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CD Review

Johann Sebastian Bach

Soli Deo Gloria 174

Cantatas, Volume 18

  • Cantatas for Christmas Day: 1
  • Christen, ätzet diesen Tag, BWV 63
  • Gloria in excelsis Deo, BWV 191
  • Cantatas for the Feast of Epiphany: 2
  • Sie werden aus Saba alle kommen, BWV 65
  • Liebster Immanuel, Herzog der Frommen, BWV 123
  • Cantatas for the First Sunday after Epiphany: 3
  • Mein liebster Jesus ist verloren, BWV 154
  • Meinen Jesum lass ich nicht, BWV 124
  • Liebster Jesu, mein Verlangen, BWV 32
1,3 Claron McFadden, soprano
1 Bernarda Fink, alto
1 Christopher Genz, tenor
1 Dietrich Henschel, bass
2 Magdalena Kožená, soprano
2 Sally Bruce-Payne, alto
2,3 James Gilchrist, tenor
2,3 Peter Harvey, bass
3 Michael Chance, alto
The Monteverdi Choir
The English Baroque Soloists/John Eliot Gardiner
Soli Deo Gloria Records SDG174
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Of the total of 27 sets of CDs in the entire cycle, this bears the number 18 in the Bach Cantata Pilgrimage undertaken in 1999/2000 by John Eliot Gardiner with vocal soloists, The Monteverdi Choir and The English Baroque Soloists. During that extended year they performed all of Bach's extant church cantatas (from his various cycles) on the corresponding Sundays for which they were written. The series is an unmitigated triumph; it contains music-making of the highest order, presented in attractive and accessible ways. One other cycle is complete (Koopman's on Challenge) and one still in production (Suzuki's on BIS). Each has their strengths. The advantages of the SDG cycle are well in evidence in this final pair of CDs, for the Christmas and Epiphany season. They were recorded in December 1999 and January 2000 so represent the start of the cycle. The music here recorded proves that the cycle started well and maintained the same high standards throughout. There are vivacity, sensitivity, great care and hugely impressive interpretative depths in all the music on these CDs.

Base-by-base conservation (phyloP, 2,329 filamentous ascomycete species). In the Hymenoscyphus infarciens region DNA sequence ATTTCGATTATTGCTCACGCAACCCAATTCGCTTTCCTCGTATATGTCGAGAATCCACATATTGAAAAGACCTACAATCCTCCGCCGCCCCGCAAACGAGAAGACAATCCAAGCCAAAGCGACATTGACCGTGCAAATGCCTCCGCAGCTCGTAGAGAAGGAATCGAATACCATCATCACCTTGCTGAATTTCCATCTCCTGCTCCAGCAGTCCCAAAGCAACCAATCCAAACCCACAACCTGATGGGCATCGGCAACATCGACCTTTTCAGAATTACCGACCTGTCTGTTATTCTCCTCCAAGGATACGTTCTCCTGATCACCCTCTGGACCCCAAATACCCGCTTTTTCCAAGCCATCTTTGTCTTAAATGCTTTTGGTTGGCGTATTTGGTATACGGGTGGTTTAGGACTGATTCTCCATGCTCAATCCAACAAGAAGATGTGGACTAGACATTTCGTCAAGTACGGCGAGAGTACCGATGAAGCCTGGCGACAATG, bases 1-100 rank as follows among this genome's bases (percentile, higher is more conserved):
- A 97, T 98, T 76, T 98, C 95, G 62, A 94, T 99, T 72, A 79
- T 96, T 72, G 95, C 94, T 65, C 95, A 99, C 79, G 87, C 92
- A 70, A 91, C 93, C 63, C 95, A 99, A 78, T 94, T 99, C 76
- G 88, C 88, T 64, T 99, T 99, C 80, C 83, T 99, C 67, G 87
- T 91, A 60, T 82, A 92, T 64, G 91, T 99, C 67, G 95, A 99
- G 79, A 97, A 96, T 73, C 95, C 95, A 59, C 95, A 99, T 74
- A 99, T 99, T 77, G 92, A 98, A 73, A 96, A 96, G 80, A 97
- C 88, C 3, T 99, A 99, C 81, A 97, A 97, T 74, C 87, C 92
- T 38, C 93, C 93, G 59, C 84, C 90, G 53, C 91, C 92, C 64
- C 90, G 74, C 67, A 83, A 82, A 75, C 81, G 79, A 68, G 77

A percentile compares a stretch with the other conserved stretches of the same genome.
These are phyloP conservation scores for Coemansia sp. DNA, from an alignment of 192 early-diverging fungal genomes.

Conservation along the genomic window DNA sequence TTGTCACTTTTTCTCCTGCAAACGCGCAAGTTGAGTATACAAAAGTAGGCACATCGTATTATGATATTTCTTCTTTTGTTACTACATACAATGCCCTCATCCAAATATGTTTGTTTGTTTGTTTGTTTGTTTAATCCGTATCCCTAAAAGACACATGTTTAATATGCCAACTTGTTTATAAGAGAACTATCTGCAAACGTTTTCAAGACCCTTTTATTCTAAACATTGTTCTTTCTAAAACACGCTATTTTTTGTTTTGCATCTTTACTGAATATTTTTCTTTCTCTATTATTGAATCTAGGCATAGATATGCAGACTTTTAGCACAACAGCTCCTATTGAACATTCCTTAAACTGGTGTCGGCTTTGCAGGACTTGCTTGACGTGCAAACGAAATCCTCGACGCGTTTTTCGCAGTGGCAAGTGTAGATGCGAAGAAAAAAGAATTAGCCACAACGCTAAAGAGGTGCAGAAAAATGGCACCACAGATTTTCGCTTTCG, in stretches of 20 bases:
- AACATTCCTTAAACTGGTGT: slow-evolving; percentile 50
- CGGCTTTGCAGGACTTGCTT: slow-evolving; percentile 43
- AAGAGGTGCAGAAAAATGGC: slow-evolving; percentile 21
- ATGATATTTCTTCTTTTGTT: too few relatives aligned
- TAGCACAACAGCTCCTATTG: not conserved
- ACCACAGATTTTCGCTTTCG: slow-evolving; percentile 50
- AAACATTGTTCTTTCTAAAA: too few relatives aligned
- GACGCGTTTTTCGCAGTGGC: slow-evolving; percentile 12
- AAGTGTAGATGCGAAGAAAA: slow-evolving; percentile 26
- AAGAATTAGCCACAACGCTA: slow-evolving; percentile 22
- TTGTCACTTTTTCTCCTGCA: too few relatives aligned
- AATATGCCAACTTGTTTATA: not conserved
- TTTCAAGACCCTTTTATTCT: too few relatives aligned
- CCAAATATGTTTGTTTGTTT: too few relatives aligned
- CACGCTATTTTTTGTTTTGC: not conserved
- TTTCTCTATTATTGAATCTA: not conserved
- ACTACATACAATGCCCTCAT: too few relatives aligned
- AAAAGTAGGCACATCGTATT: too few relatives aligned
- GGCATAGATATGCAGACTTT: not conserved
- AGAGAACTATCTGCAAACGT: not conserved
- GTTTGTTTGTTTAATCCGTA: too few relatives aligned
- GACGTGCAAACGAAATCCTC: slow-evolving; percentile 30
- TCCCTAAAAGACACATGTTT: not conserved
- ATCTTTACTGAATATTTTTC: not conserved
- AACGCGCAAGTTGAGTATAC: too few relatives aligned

The first CD contains four cantatas, Christen, ätzet diesen Tag, BWV 63; Gloria in excelsis Deo, BWV 191; Sie werden aus Saba alle kommen, BWV 65 and Liebster Immanuel, Herzog der Frommen, BWV 123. These were recorded right in the heart of the areas where Bach lived and worked… in the Herdenkirche, Weimar (BWV 63 and 191) and the "other" Leipzig church, the Nikolaikirche (BWVs 65, 123). The singing is full of expression, subdued (which is not the same as suppressed) emotion, purpose and a wonderful balance of drive and moderation that infuses the simpler strains of each work with interest, and the high points with immediacy.

Christen, ätzet diesen Tag is an appropriate opener for the last set in the series… "etch this day in metal and marble"! It's a large scale work for Christmas, yet without the usual references to the season, or any of the festive chorales. But Gardiner and his forces do the richly-scored work proud. The three movement Gloria in excelsis Deo is from nearly 30 years later, towards the end of Bach's time in Leipzig. Highly contrapuntal, it receives an ebullient and energetically joyful account to which it's hardly possible not to respond with equal enthusiasm. It's material otherwise used in, for example, the B minor Mass. BWV 65, Sie werden aus Saba alle kommen, is almost just as outgoing and celebratory. Majestic and redolent of cultures further east than Saxony, the cantata uses reeds to suggest the origins of the Magi. Making use of ornate and highly original motifs, BWV 123, Liebster Immanuel, Herzog der Frommen is every bit as sedate. Like BWV 65, it's almost a "showcase" for the variety of formats (recitative, aria, chorus and instrumental interlude) which invariably enrich Bach's cantatas. As with the rest of the series here, the solo singing is outstanding. The tenors of Genz and Gilchrist are particularly inspiring. And mention must be made of the steady, measured and gentle bass of Peter Harvey – the aria "Lass, O Welt" [CD.1. tr.22] is a delight. Dietrich Henschel, too, sings with command and warmth. Though the restrained and almost "homely" chorale singing of the Monteverdi Choir is highly personal and communicative. The high voices also shine as well.